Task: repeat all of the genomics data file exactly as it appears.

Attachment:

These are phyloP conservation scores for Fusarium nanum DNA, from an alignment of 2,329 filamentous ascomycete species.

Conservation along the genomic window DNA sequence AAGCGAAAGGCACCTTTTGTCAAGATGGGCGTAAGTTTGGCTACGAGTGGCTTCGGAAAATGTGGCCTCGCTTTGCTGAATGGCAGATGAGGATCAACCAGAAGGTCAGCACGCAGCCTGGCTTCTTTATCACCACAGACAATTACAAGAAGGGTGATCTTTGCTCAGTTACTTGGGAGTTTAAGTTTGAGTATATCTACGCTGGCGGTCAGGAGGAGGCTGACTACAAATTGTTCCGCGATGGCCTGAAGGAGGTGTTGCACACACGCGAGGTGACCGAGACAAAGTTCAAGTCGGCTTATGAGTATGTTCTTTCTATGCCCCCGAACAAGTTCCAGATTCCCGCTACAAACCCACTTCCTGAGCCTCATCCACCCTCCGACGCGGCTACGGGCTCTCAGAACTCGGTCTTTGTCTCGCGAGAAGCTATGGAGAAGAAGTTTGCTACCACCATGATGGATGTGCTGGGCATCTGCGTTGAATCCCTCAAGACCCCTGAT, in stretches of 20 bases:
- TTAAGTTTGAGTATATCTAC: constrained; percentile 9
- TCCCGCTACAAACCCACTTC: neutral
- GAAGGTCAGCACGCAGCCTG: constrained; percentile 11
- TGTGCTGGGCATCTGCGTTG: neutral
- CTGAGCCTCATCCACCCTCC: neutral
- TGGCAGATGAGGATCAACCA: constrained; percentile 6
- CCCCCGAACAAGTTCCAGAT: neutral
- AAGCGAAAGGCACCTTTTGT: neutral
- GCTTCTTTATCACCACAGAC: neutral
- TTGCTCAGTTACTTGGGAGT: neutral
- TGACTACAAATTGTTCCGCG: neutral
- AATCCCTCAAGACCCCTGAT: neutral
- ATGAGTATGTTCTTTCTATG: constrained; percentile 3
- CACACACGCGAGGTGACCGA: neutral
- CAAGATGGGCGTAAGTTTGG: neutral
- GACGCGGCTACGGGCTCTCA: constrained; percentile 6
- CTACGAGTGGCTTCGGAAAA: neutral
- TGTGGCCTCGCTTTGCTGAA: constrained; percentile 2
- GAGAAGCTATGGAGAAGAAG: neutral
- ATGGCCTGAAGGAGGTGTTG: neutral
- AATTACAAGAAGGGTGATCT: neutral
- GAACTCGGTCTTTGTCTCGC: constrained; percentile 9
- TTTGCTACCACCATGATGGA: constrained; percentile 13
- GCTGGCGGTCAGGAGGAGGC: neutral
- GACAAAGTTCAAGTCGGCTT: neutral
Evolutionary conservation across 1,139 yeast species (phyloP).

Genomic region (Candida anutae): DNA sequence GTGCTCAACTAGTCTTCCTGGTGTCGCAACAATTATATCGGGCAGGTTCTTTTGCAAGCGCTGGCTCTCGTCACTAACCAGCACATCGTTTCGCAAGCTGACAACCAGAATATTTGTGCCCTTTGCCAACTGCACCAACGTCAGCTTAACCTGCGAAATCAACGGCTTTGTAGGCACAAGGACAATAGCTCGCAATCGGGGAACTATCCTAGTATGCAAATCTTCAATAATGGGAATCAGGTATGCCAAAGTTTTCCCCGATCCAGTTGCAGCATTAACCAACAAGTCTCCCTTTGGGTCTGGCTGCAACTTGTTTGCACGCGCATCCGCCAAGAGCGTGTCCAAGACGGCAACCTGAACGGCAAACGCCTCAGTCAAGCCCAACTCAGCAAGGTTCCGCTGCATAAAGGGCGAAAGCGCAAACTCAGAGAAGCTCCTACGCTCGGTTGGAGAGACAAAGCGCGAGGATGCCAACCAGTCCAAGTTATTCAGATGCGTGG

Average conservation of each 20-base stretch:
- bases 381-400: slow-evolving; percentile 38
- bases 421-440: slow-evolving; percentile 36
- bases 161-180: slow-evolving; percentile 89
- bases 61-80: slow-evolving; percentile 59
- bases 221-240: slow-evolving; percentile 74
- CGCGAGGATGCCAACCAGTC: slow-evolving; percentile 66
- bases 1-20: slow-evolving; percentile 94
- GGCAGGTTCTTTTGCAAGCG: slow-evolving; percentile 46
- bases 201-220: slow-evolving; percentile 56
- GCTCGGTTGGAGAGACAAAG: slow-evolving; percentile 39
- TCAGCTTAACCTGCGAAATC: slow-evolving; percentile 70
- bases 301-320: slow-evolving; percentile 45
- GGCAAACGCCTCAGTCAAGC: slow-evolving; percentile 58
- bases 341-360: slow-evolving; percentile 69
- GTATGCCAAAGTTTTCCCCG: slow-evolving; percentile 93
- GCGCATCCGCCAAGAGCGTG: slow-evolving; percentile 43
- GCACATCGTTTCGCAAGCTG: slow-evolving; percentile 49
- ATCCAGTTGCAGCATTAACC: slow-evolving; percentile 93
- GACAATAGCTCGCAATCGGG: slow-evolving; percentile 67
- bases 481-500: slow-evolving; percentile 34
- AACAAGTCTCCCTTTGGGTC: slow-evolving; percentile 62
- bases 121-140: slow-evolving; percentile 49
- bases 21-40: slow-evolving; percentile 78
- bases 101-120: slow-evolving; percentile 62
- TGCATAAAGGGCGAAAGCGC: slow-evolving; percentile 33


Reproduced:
These are phyloP conservation scores for Fusarium nanum DNA, from an alignment of 2,329 filamentous ascomycete species.

Conservation along the genomic window DNA sequence AAGCGAAAGGCACCTTTTGTCAAGATGGGCGTAAGTTTGGCTACGAGTGGCTTCGGAAAATGTGGCCTCGCTTTGCTGAATGGCAGATGAGGATCAACCAGAAGGTCAGCACGCAGCCTGGCTTCTTTATCACCACAGACAATTACAAGAAGGGTGATCTTTGCTCAGTTACTTGGGAGTTTAAGTTTGAGTATATCTACGCTGGCGGTCAGGAGGAGGCTGACTACAAATTGTTCCGCGATGGCCTGAAGGAGGTGTTGCACACACGCGAGGTGACCGAGACAAAGTTCAAGTCGGCTTATGAGTATGTTCTTTCTATGCCCCCGAACAAGTTCCAGATTCCCGCTACAAACCCACTTCCTGAGCCTCATCCACCCTCCGACGCGGCTACGGGCTCTCAGAACTCGGTCTTTGTCTCGCGAGAAGCTATGGAGAAGAAGTTTGCTACCACCATGATGGATGTGCTGGGCATCTGCGTTGAATCCCTCAAGACCCCTGAT, in stretches of 20 bases:
- TTAAGTTTGAGTATATCTAC: constrained; percentile 9
- TCCCGCTACAAACCCACTTC: neutral
- GAAGGTCAGCACGCAGCCTG: constrained; percentile 11
- TGTGCTGGGCATCTGCGTTG: neutral
- CTGAGCCTCATCCACCCTCC: neutral
- TGGCAGATGAGGATCAACCA: constrained; percentile 6
- CCCCCGAACAAGTTCCAGAT: neutral
- AAGCGAAAGGCACCTTTTGT: neutral
- GCTTCTTTATCACCACAGAC: neutral
- TTGCTCAGTTACTTGGGAGT: neutral
- TGACTACAAATTGTTCCGCG: neutral
- AATCCCTCAAGACCCCTGAT: neutral
- ATGAGTATGTTCTTTCTATG: constrained; percentile 3
- CACACACGCGAGGTGACCGA: neutral
- CAAGATGGGCGTAAGTTTGG: neutral
- GACGCGGCTACGGGCTCTCA: constrained; percentile 6
- CTACGAGTGGCTTCGGAAAA: neutral
- TGTGGCCTCGCTTTGCTGAA: constrained; percentile 2
- GAGAAGCTATGGAGAAGAAG: neutral
- ATGGCCTGAAGGAGGTGTTG: neutral
- AATTACAAGAAGGGTGATCT: neutral
- GAACTCGGTCTTTGTCTCGC: constrained; percentile 9
- TTTGCTACCACCATGATGGA: constrained; percentile 13
- GCTGGCGGTCAGGAGGAGGC: neutral
- GACAAAGTTCAAGTCGGCTT: neutral
Evolutionary conservation across 1,139 yeast species (phyloP).

Genomic region (Candida anutae): DNA sequence GTGCTCAACTAGTCTTCCTGGTGTCGCAACAATTATATCGGGCAGGTTCTTTTGCAAGCGCTGGCTCTCGTCACTAACCAGCACATCGTTTCGCAAGCTGACAACCAGAATATTTGTGCCCTTTGCCAACTGCACCAACGTCAGCTTAACCTGCGAAATCAACGGCTTTGTAGGCACAAGGACAATAGCTCGCAATCGGGGAACTATCCTAGTATGCAAATCTTCAATAATGGGAATCAGGTATGCCAAAGTTTTCCCCGATCCAGTTGCAGCATTAACCAACAAGTCTCCCTTTGGGTCTGGCTGCAACTTGTTTGCACGCGCATCCGCCAAGAGCGTGTCCAAGACGGCAACCTGAACGGCAAACGCCTCAGTCAAGCCCAACTCAGCAAGGTTCCGCTGCATAAAGGGCGAAAGCGCAAACTCAGAGAAGCTCCTACGCTCGGTTGGAGAGACAAAGCGCGAGGATGCCAACCAGTCCAAGTTATTCAGATGCGTGG

Average conservation of each 20-base stretch:
- bases 381-400: slow-evolving; percentile 38
- bases 421-440: slow-evolving; percentile 36
- bases 161-180: slow-evolving; percentile 89
- bases 61-80: slow-evolving; percentile 59
- bases 221-240: slow-evolving; percentile 74
- CGCGAGGATGCCAACCAGTC: slow-evolving; percentile 66
- bases 1-20: slow-evolving; percentile 94
- GGCAGGTTCTTTTGCAAGCG: slow-evolving; percentile 46
- bases 201-220: slow-evolving; percentile 56
- GCTCGGTTGGAGAGACAAAG: slow-evolving; percentile 39
- TCAGCTTAACCTGCGAAATC: slow-evolving; percentile 70
- bases 301-320: slow-evolving; percentile 45
- GGCAAACGCCTCAGTCAAGC: slow-evolving; percentile 58
- bases 341-360: slow-evolving; percentile 69
- GTATGCCAAAGTTTTCCCCG: slow-evolving; percentile 93
- GCGCATCCGCCAAGAGCGTG: slow-evolving; percentile 43
- GCACATCGTTTCGCAAGCTG: slow-evolving; percentile 49
- ATCCAGTTGCAGCATTAACC: slow-evolving; percentile 93
- GACAATAGCTCGCAATCGGG: slow-evolving; percentile 67
- bases 481-500: slow-evolving; percentile 34
- AACAAGTCTCCCTTTGGGTC: slow-evolving; percentile 62
- bases 121-140: slow-evolving; percentile 49
- bases 21-40: slow-evolving; percentile 78
- bases 101-120: slow-evolving; percentile 62
- TGCATAAAGGGCGAAAGCGC: slow-evolving; percentile 33